Thanks to our lovely hosts, including a tremendous kitchen crew and our personal event steward driver to the train station. We hope to pay it back at Parasol War in September. So register here now!
On the first weekend of Janurary 2022 we were honourd with a special guest. Lord Aelric of Battle form the Shire of Meadowmarsh (Barony of Knight´s Crossing) kindly visited our humble fighters practise. With inexhaustible power he gave everybody an individual teaching. We connot thank him enough for sharing his knowledge for improvind our fighting skills an hope to meet him again in March at Meadowmarsh Boot Camp in Düdelsheim.
The SCA awards people for their achievements and the highest possible distinction is that of a Peerage (eine Ritterschaft) for currently one of four possible categories. There is the Order of Chivalry for heavy fighters, the Order of Defence for fencers, the Order of the Laurel for the arts and sciences and the Order of the Pelican for those committed to service to the society.
Design choice – What am I comfortable with?
I was told in January 2020 that Anna Syveken would be raised to the Order of the Pelican. To my initial shock, I was asked to do her peerage scroll for Spring Crown. This is when the planning began.
The inspiration here is the Gorleston Psalter (http://www.bl.uk/manuscripts/FullDisplay.aspx…) which has some key decorative elements. All decorative borders are linked by continuous vines that tie into knotwork, frames and so on. It leaves plenty of opportunity for personalisation in the form of marginalia, medallions and whitework. For more information on the Psalter, you can read this thread >> here.
I chose this style because I am rather familiar with it and lots of people wanted to contribute. The various components made this possible. So in January of 2020 we discussed what path to take in a select group of people.
Wording – The first step in making it personal
Perdita von Bremen was approached to do the wording. She wrote the very nice originally modern German version which I then translated into Middle High German. I used Vienna’s first city law (https://www.monasterium.net/…/22(Privil_Nr_2)/charter) as a basis, with additions from Lexer’s Mittelhochdeutsches Wörterbuch (https://woerterbuchnetz.de/?sigle=Lexer#0). To make it sound more period, I introduced “doubling” of terms (such as “share and distribute” – “teilen und zerbreiten”). In addition, I researched old terms for dates until I arrived at “the evening before bluomostertag”. The evening before Palm Sunday was the date Spring Crown 2020 and the elevation were originally planned for. Anna asked how much time I spent on it, I’d estimate a total of five hours for that alone.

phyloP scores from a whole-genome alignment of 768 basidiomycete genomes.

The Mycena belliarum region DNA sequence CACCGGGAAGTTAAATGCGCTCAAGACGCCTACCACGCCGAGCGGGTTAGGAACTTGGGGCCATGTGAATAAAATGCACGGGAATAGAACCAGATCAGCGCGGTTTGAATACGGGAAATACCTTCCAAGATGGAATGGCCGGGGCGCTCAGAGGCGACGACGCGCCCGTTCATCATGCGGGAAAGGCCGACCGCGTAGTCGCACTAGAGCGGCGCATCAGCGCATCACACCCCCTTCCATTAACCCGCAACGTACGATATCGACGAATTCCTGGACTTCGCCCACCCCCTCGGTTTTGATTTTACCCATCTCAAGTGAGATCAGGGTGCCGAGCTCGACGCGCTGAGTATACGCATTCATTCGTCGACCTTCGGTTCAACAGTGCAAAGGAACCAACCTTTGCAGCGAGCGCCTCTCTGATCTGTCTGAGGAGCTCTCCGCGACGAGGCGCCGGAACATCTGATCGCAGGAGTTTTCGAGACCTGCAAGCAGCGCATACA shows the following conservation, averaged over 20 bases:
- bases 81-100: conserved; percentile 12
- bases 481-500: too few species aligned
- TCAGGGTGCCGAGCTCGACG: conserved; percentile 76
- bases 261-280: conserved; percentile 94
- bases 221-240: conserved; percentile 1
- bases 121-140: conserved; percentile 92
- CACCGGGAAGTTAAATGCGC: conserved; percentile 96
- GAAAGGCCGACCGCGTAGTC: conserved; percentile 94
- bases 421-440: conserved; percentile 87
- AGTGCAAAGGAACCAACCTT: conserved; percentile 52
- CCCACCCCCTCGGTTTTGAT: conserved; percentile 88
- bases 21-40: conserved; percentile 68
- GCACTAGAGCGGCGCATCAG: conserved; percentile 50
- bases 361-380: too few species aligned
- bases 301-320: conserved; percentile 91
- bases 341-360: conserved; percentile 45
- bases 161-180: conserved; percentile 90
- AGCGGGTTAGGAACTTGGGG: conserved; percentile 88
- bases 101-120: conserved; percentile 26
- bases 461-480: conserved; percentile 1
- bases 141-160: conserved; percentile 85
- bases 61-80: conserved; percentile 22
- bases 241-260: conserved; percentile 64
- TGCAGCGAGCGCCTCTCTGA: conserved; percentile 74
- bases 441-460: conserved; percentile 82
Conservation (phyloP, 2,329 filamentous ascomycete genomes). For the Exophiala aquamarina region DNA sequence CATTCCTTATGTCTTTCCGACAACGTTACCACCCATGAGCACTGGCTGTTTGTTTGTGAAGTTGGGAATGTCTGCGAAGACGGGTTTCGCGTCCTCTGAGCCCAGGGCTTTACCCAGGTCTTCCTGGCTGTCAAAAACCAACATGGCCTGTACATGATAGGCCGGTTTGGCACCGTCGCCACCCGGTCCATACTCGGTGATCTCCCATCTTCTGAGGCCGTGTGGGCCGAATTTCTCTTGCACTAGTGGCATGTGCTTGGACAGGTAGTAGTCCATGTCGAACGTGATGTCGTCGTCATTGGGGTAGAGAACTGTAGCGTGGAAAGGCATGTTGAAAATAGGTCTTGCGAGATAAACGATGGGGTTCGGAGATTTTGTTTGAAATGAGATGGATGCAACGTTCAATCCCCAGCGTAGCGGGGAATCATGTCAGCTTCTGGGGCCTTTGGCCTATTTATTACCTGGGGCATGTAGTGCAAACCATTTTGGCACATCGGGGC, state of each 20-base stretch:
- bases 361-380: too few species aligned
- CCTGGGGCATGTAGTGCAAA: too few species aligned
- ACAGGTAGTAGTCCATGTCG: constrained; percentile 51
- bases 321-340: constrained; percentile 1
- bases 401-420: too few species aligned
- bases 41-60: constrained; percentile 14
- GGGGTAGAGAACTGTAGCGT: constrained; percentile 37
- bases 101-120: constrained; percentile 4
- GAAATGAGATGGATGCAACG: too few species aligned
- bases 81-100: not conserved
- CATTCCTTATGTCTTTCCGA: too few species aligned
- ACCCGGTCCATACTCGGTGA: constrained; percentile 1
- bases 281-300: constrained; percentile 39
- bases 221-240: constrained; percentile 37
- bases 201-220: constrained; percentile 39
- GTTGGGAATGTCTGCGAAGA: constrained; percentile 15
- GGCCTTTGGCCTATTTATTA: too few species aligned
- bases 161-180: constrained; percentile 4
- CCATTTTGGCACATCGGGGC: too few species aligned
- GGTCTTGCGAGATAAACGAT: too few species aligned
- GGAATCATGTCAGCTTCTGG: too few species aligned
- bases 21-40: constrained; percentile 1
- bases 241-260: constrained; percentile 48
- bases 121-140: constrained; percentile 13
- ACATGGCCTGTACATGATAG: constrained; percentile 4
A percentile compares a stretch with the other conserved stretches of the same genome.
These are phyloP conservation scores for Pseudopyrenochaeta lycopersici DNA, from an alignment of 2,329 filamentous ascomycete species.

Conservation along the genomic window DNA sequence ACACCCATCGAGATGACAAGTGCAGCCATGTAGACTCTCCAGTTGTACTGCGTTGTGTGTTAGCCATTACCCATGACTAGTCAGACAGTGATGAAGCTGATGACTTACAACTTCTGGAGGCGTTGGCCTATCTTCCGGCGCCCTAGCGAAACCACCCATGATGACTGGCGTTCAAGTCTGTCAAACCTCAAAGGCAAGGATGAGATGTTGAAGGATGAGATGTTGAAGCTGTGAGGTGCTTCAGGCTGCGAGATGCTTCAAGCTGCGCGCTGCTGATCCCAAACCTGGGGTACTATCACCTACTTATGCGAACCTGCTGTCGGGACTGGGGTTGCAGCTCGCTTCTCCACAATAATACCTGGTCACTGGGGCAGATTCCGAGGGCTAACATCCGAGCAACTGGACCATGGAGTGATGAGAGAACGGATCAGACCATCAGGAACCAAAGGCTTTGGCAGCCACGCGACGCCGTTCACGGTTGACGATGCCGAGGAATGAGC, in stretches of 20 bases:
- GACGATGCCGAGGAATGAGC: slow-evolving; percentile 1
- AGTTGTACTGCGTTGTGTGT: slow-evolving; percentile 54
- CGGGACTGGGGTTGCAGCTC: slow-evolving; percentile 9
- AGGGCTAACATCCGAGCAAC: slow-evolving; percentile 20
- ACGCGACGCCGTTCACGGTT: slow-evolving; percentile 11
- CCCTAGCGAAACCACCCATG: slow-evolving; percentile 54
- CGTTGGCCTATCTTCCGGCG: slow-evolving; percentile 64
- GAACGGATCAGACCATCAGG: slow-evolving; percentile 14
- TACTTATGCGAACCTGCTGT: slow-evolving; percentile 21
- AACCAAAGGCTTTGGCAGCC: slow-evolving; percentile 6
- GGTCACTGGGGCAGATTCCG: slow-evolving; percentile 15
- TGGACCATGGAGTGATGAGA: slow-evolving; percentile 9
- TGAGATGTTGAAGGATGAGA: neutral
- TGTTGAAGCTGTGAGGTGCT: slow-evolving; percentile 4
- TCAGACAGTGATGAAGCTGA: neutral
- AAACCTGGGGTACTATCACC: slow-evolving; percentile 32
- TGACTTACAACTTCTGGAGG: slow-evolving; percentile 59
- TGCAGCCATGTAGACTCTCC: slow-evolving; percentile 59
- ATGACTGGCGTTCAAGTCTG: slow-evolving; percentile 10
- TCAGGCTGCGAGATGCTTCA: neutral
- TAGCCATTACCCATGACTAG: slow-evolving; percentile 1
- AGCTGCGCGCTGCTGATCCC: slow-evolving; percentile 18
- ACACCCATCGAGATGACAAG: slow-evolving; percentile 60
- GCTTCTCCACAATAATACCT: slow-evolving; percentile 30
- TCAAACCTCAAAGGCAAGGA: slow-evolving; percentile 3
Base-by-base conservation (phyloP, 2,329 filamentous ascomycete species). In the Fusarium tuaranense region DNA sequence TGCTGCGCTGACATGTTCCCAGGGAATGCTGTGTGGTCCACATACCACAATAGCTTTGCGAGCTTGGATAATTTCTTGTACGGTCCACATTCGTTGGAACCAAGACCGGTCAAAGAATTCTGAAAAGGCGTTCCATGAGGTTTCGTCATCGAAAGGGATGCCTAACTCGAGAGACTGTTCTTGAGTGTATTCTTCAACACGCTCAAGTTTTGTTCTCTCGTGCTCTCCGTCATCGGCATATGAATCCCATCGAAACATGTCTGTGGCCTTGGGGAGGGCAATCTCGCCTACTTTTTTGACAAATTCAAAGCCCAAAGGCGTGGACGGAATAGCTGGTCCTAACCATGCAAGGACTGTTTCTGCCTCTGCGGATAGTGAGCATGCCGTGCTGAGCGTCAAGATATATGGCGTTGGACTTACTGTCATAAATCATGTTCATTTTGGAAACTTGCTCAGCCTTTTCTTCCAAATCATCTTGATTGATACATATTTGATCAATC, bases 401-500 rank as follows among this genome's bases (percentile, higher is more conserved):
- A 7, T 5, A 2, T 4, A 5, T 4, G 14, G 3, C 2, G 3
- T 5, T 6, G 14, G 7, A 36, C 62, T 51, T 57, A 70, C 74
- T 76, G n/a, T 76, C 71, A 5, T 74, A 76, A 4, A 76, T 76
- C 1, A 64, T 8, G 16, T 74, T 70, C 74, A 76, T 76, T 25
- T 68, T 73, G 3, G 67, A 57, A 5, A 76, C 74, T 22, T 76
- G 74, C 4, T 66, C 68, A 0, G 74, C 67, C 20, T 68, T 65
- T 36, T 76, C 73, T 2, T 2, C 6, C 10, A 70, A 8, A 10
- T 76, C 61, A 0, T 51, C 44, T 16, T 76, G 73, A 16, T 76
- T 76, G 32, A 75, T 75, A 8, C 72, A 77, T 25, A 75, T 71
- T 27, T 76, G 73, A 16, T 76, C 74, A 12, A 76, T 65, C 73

Hie bî suoln wizzen die gegenwuortigen und auch die chuonftigen, daz wir, Æiríkr und Jacquelyna, chuonig und chuonigin ze drachenwalde, unsere liebe getriuwenlîche Anna Syveken ûfnemen und erheven in unser orden des pellikân. Lange habent wir bemerket und gesehen ire bereitlîche und arbeitliche vleiz ze dienen niht aleine der krône sundern ouch dem volc. Wir êren ire bisunder gâbe ze erdenken unde ze ordenen, mit der sie in allen zît ire ambahte zegevrumen vermac mit offenbârlîche lîchticheit, wie wol diese arebeit andere niht ze leisten wizzent. Wir lobent ire willicheit, ze teilen unde ze zerbreiten iren wîstuom. Wir wizzent: mâc ouch diu werlt morgene undergân, als lange als Anna Syveken zuowetet, wirt ez sich zuotragen auf ein gemaeze und wolgeordenet wîse. Dâvurder geben und verleihen wir ir daz patent ein wâpen ze führen und ze brauchen in allen und yeglichen erlichen und redlichen sachen und geschefften und an allen enden. Dise urchuonde ist vegeben ze Polderslot da anno societatis warn LVI jar ze sankt severin vonunser hant.
Planning and brainstorming – more personalization
The next step was to design the overall layout. Gorleston, of course, does not have double pages with a divider down the middle like this scroll. In a book, each page would have its own frame. I tied them together because the scroll doesn’t have a fold down the middle.
Naturally, the center images are the award granted and Anna’s badge which she prefers to her arms.
The corners were distributed among the ladies who wanted to contribute (Ellisa von Berenklaw, Katherina Mornewegh, Baroness Nordmark) with a discussion of general ideas. What did Anna like? What could I include? How could I play to her mundane interests? Her elevation wishlist mentioned some old sci-fi references as options for her scroll, so we assigned sci-fi movies and series to the corners.
Since we already had a number of modern items in the scroll, we went looking for more ideas. The references to Anna’s life range from logos for plays and musicals she has appeared in, her musicality in general, drinks, embroidery patterns, a favourite garb item and many more. The plague also received notice in the form of the little corona virus and the figure wearing a mask in the medallion next to it.
Writing and more planning – and a big emotional hole